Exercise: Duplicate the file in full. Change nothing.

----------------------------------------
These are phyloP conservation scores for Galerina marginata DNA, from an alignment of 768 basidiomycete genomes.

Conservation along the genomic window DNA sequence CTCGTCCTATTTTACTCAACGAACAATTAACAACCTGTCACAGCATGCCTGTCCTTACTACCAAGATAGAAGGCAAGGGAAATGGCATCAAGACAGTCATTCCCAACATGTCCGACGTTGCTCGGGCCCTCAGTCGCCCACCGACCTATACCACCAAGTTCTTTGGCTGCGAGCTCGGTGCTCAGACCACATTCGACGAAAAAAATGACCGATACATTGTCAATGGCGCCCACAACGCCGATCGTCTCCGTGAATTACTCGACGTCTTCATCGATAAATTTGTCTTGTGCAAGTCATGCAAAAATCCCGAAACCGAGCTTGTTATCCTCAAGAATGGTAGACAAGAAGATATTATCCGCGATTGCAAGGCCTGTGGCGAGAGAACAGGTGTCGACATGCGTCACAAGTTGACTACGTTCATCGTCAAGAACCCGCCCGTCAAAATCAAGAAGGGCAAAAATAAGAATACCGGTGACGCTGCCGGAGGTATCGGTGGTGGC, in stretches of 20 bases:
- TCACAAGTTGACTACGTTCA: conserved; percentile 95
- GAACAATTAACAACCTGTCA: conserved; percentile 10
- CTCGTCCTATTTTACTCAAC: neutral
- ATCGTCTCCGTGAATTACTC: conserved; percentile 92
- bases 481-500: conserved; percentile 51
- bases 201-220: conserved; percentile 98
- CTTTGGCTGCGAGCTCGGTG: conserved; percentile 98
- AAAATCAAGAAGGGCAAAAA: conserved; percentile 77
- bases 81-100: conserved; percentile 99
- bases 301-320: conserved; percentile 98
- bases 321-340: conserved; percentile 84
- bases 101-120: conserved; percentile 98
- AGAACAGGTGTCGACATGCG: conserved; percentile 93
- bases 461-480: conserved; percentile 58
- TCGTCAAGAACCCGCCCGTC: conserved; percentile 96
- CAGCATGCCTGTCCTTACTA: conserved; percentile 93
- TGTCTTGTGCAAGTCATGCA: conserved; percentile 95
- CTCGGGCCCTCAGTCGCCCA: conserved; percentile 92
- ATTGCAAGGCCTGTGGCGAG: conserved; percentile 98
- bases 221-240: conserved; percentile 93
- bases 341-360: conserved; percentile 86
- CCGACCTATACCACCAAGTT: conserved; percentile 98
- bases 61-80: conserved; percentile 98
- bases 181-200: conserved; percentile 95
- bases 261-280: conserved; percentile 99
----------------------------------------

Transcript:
These are phyloP conservation scores for Galerina marginata DNA, from an alignment of 768 basidiomycete genomes.

Conservation along the genomic window DNA sequence CTCGTCCTATTTTACTCAACGAACAATTAACAACCTGTCACAGCATGCCTGTCCTTACTACCAAGATAGAAGGCAAGGGAAATGGCATCAAGACAGTCATTCCCAACATGTCCGACGTTGCTCGGGCCCTCAGTCGCCCACCGACCTATACCACCAAGTTCTTTGGCTGCGAGCTCGGTGCTCAGACCACATTCGACGAAAAAAATGACCGATACATTGTCAATGGCGCCCACAACGCCGATCGTCTCCGTGAATTACTCGACGTCTTCATCGATAAATTTGTCTTGTGCAAGTCATGCAAAAATCCCGAAACCGAGCTTGTTATCCTCAAGAATGGTAGACAAGAAGATATTATCCGCGATTGCAAGGCCTGTGGCGAGAGAACAGGTGTCGACATGCGTCACAAGTTGACTACGTTCATCGTCAAGAACCCGCCCGTCAAAATCAAGAAGGGCAAAAATAAGAATACCGGTGACGCTGCCGGAGGTATCGGTGGTGGC, in stretches of 20 bases:
- TCACAAGTTGACTACGTTCA: conserved; percentile 95
- GAACAATTAACAACCTGTCA: conserved; percentile 10
- CTCGTCCTATTTTACTCAAC: neutral
- ATCGTCTCCGTGAATTACTC: conserved; percentile 92
- bases 481-500: conserved; percentile 51
- bases 201-220: conserved; percentile 98
- CTTTGGCTGCGAGCTCGGTG: conserved; percentile 98
- AAAATCAAGAAGGGCAAAAA: conserved; percentile 77
- bases 81-100: conserved; percentile 99
- bases 301-320: conserved; percentile 98
- bases 321-340: conserved; percentile 84
- bases 101-120: conserved; percentile 98
- AGAACAGGTGTCGACATGCG: conserved; percentile 93
- bases 461-480: conserved; percentile 58
- TCGTCAAGAACCCGCCCGTC: conserved; percentile 96
- CAGCATGCCTGTCCTTACTA: conserved; percentile 93
- TGTCTTGTGCAAGTCATGCA: conserved; percentile 95
- CTCGGGCCCTCAGTCGCCCA: conserved; percentile 92
- ATTGCAAGGCCTGTGGCGAG: conserved; percentile 98
- bases 221-240: conserved; percentile 93
- bases 341-360: conserved; percentile 86
- CCGACCTATACCACCAAGTT: conserved; percentile 98
- bases 61-80: conserved; percentile 98
- bases 181-200: conserved; percentile 95
- bases 261-280: conserved; percentile 99